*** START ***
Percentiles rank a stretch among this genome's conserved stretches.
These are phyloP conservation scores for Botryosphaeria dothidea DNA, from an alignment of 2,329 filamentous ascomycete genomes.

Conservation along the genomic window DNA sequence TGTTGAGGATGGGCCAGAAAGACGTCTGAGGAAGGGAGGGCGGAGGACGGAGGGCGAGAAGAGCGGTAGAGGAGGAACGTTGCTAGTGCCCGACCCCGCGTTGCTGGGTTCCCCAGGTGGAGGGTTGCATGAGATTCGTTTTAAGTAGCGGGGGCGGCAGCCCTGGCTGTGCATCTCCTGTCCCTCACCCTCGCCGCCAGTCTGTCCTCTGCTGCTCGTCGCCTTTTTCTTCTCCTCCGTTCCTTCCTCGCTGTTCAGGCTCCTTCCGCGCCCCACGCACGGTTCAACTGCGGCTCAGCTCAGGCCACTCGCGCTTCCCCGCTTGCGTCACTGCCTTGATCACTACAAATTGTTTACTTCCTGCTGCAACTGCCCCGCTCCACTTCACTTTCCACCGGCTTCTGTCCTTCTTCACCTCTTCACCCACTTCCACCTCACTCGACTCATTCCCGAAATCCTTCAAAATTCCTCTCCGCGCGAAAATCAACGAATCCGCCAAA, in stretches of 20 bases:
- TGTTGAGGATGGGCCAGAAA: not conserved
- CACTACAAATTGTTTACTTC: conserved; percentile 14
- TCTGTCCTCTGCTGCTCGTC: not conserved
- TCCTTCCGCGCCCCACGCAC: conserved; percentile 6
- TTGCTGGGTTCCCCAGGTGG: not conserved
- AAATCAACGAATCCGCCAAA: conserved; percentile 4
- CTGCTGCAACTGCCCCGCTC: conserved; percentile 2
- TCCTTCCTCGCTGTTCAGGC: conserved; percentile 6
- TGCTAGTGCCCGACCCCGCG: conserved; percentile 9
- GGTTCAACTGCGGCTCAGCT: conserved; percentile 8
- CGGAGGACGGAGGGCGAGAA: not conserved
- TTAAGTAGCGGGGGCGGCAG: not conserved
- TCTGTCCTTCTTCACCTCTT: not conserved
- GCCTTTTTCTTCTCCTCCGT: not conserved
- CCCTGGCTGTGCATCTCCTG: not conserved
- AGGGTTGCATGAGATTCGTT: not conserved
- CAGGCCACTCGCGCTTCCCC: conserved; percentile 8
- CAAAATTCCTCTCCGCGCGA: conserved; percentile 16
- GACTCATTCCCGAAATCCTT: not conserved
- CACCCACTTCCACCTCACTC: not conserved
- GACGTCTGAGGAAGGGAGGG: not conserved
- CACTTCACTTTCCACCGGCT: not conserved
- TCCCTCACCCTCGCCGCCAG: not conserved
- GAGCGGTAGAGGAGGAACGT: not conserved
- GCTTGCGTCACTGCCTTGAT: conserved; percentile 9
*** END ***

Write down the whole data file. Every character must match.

Percentiles rank a stretch among this genome's conserved stretches.
These are phyloP conservation scores for Botryosphaeria dothidea DNA, from an alignment of 2,329 filamentous ascomycete genomes.

Conservation along the genomic window DNA sequence TGTTGAGGATGGGCCAGAAAGACGTCTGAGGAAGGGAGGGCGGAGGACGGAGGGCGAGAAGAGCGGTAGAGGAGGAACGTTGCTAGTGCCCGACCCCGCGTTGCTGGGTTCCCCAGGTGGAGGGTTGCATGAGATTCGTTTTAAGTAGCGGGGGCGGCAGCCCTGGCTGTGCATCTCCTGTCCCTCACCCTCGCCGCCAGTCTGTCCTCTGCTGCTCGTCGCCTTTTTCTTCTCCTCCGTTCCTTCCTCGCTGTTCAGGCTCCTTCCGCGCCCCACGCACGGTTCAACTGCGGCTCAGCTCAGGCCACTCGCGCTTCCCCGCTTGCGTCACTGCCTTGATCACTACAAATTGTTTACTTCCTGCTGCAACTGCCCCGCTCCACTTCACTTTCCACCGGCTTCTGTCCTTCTTCACCTCTTCACCCACTTCCACCTCACTCGACTCATTCCCGAAATCCTTCAAAATTCCTCTCCGCGCGAAAATCAACGAATCCGCCAAA, in stretches of 20 bases:
- TGTTGAGGATGGGCCAGAAA: not conserved
- CACTACAAATTGTTTACTTC: conserved; percentile 14
- TCTGTCCTCTGCTGCTCGTC: not conserved
- TCCTTCCGCGCCCCACGCAC: conserved; percentile 6
- TTGCTGGGTTCCCCAGGTGG: not conserved
- AAATCAACGAATCCGCCAAA: conserved; percentile 4
- CTGCTGCAACTGCCCCGCTC: conserved; percentile 2
- TCCTTCCTCGCTGTTCAGGC: conserved; percentile 6
- TGCTAGTGCCCGACCCCGCG: conserved; percentile 9
- GGTTCAACTGCGGCTCAGCT: conserved; percentile 8
- CGGAGGACGGAGGGCGAGAA: not conserved
- TTAAGTAGCGGGGGCGGCAG: not conserved
- TCTGTCCTTCTTCACCTCTT: not conserved
- GCCTTTTTCTTCTCCTCCGT: not conserved
- CCCTGGCTGTGCATCTCCTG: not conserved
- AGGGTTGCATGAGATTCGTT: not conserved
- CAGGCCACTCGCGCTTCCCC: conserved; percentile 8
- CAAAATTCCTCTCCGCGCGA: conserved; percentile 16
- GACTCATTCCCGAAATCCTT: not conserved
- CACCCACTTCCACCTCACTC: not conserved
- GACGTCTGAGGAAGGGAGGG: not conserved
- CACTTCACTTTCCACCGGCT: not conserved
- TCCCTCACCCTCGCCGCCAG: not conserved
- GAGCGGTAGAGGAGGAACGT: not conserved
- GCTTGCGTCACTGCCTTGAT: conserved; percentile 9